When a friend or loved one has been diagnosed with cancer, you might be at a loss when trying to answer the following simple question: "What can I do to help?" But sometimes your friend won't even know what to ask for. Cancer is likely just as foreign to them as it is to you, so rather than waiting to be asked for help, offer your own suggestions. Here are a few ideas to get started.
Get in the Kitchen
Helping with meals can be very meaningful assistance for someone going through chemotherapy or radiation. And remember, just because a friend is married doesn't mean their spouse or partner can take over everything. Sometimes spouses need help, too. Drop off a special meal or even put together a few meals that can be stored in the freezer and warmed up later. If you want to do something more extensive, consider putting together a meal calendar with other friends and family. Schedule someone to provide a meal every day or every other day.
Your loved one may have a tough time working up the energy to do chores, even something as simple as going to the grocery store or picking up prescriptions. Offer to run errands on a certain day of the week, every week, or just ask your friend to put together a short list of what's most needed. If you have a friend who often turns you down, not wanting to be a burden, you may need to get a little creative. For example, the next time you're at the grocery store or pharmacy, call or text your friend and ask if it would be helpful for you to pick up a few things while you're there.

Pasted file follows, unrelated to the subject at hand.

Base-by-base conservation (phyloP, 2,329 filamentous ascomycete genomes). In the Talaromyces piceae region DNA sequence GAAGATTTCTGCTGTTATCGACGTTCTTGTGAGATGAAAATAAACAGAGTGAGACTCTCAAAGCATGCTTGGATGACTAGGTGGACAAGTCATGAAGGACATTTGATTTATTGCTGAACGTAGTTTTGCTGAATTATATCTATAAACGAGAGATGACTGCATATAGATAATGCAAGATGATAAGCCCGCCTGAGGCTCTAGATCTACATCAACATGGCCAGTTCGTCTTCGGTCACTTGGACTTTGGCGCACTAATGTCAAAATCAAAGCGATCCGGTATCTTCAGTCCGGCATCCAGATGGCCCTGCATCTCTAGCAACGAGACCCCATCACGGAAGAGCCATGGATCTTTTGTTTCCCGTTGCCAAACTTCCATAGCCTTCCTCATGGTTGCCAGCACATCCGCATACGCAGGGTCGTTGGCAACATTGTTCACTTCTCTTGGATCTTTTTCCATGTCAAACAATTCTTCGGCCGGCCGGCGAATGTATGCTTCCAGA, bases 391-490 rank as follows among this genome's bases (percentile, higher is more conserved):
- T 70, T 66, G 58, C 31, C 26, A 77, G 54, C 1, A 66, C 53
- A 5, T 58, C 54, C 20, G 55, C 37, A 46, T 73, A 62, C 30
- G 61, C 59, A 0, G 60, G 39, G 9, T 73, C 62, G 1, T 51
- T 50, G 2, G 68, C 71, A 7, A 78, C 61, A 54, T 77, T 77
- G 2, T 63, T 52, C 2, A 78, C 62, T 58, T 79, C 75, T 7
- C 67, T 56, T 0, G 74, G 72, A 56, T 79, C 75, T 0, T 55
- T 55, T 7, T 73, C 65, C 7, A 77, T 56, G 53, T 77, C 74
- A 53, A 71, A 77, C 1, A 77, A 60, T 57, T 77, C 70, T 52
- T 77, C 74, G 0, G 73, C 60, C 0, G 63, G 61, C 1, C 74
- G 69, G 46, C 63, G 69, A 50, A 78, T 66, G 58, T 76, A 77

Driving your friend to cancer treatment is especially meaningful, because you can provide not only physical support but moral support during the treatment itself. Offer to provide rides, or if you aren't available, pay for a few Uber or Lyft rides so your friend doesn't have to worry about parking. Make it known that your offer is good any time, even if your friend doesn't need the help right away.
Add Some Humor to Your Friend's Life
There will be times when your friend needs a little humor more than anything else. Rent some funny movies, make popcorn, and have a good time at home. Try buying a humorous card from an outlet such as the Emily McDowell Studio. Emily had cancer herself and knows the perfect gifts that bring just the right dose of humor. The "Friendship Through Cancer" card or "It's a Marathon" card are two good examples. A simple card can really lighten the mood while also showing that you understand and are willing to help.
Just Be a Friend
Sometimes people feel uncomfortable around someone who's facing an illness and pull away after a few weeks or months. Resolve to be the friend who sticks around no matter what. You don't have to make any huge, grand gestures; sometimes, simple is best. Set a reminder on your phone to send a quick text or email to your friend once a week. Drop off a few comfort items every now and then, such as a super-soft blanket, fuzzy slippers, or a gift certificate for a mobile masseuse.
"What can I do?" It's easy to ask this question when the news of a cancer diagnosis is so fresh, but it's so important to realize that you don't have to be the most creative person or have a wealth of money at your fingertips to make a difference. The most significant thing you can do is to just be there with humor and a shoulder to lean on.